By Steve Henschel, September 28, 2012
The United Way got under way last week.
Casa Vostra in Fonthill played host to the kick off of the United Way of South Niagara’s 2012 fundraising campaign with a gala affair last Thursday, inviting donors and community members to meet leadership donors and agency representatives from the organization’s various beneficiaries. This year the organization is teaming up with the Untied Way of St. Catharines for its fundraising efforts.
“St. Catharines has been a leader in fundraising,” said director of operations and marketing Jennifer Sinclair explaining the impetus for the cooperation. With the allocation process having opened on Monday of this week the United Way is focussing on three strategic priorities as it prepares to plan the division of its $600,000 fundraising goal.
The three priorities are poverty to possibility; all that kids and families can be and healthy people strong communities. Sinclair noted work still has to be done in terms of defining how those priorities will present themselves in the community.
“Our next step is to go out, re-engage the community and define what that means,” she said.
That community engagement and presence will be important said St. Catharines United Way campaign manager Eric Lamothe. “The biggest thing we’re going to bring this year is having our face out there,” he said, noting new fundraising techniques, like the leadership challenge undertaken by Peter Papp, Rick Lowes and Terry Duffy, will assist in bolstering a new-found drive in south Niagara.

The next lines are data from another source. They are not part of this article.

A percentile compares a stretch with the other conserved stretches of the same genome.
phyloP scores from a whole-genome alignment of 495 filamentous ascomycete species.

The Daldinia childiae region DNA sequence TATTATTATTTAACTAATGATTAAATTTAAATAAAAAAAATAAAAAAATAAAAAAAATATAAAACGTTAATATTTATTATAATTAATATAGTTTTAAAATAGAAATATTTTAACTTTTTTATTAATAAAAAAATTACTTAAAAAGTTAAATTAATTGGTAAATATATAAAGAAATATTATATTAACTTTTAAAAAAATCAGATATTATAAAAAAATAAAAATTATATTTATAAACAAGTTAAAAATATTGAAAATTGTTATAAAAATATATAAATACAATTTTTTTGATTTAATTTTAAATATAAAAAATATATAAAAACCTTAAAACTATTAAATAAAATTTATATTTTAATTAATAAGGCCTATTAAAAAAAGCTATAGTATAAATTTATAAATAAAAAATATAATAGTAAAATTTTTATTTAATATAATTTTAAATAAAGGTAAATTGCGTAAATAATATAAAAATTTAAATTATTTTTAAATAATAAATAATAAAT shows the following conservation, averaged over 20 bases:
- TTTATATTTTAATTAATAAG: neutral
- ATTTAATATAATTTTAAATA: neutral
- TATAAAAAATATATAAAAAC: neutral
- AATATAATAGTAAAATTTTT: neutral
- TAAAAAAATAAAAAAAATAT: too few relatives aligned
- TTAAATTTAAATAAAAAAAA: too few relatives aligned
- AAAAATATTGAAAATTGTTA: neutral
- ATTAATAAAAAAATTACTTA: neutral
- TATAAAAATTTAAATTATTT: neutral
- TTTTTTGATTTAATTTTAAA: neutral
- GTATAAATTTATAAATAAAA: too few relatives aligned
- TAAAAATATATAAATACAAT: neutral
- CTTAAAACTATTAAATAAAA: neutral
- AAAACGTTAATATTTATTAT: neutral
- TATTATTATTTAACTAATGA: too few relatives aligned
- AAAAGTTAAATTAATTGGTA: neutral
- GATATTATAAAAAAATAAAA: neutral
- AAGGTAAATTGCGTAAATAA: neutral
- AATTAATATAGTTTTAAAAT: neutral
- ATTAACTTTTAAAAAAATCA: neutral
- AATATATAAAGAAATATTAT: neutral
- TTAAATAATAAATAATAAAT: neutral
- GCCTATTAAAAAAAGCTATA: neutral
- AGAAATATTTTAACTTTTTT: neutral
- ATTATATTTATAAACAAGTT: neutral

“Statistically those things just blow campaigns out of the water,” said Lamothe, explaining with the partnership comes shared resources and a greater face in the community for establishing relationships. The leadership challenge will see the above three individuals matching any gift over $1,000 up to $15,000 out of their own pockets.
“What better way to spend Peter’s money,” joked Lamothe. That challenge is certainly working as Dolorese Bujold Wright and Frank Adamson have already pledged gifts to be matched by the “three amigos” as they have been dubbed.
As part of the event contributors, beneficiaries and donors shared their experiences with the United Way. Office manager Ad Lewis shared the story of Jodi McIntosh, who was in attendance. McIntosh, who suffers from cerebral palsy, has been volunteering at the United Way offices for eight years now.
“I love her to death,” said Lewis, adding, “it’s a matter of making time and Jodi is a great example.” Lewis said she hopes McIntosh’s story will inspire others to get involved, noting that any skill can contribute. “She loves crunching numbers,” said Lewis, explaining that particular skill is extremely helpful. “She could have been an accountant.”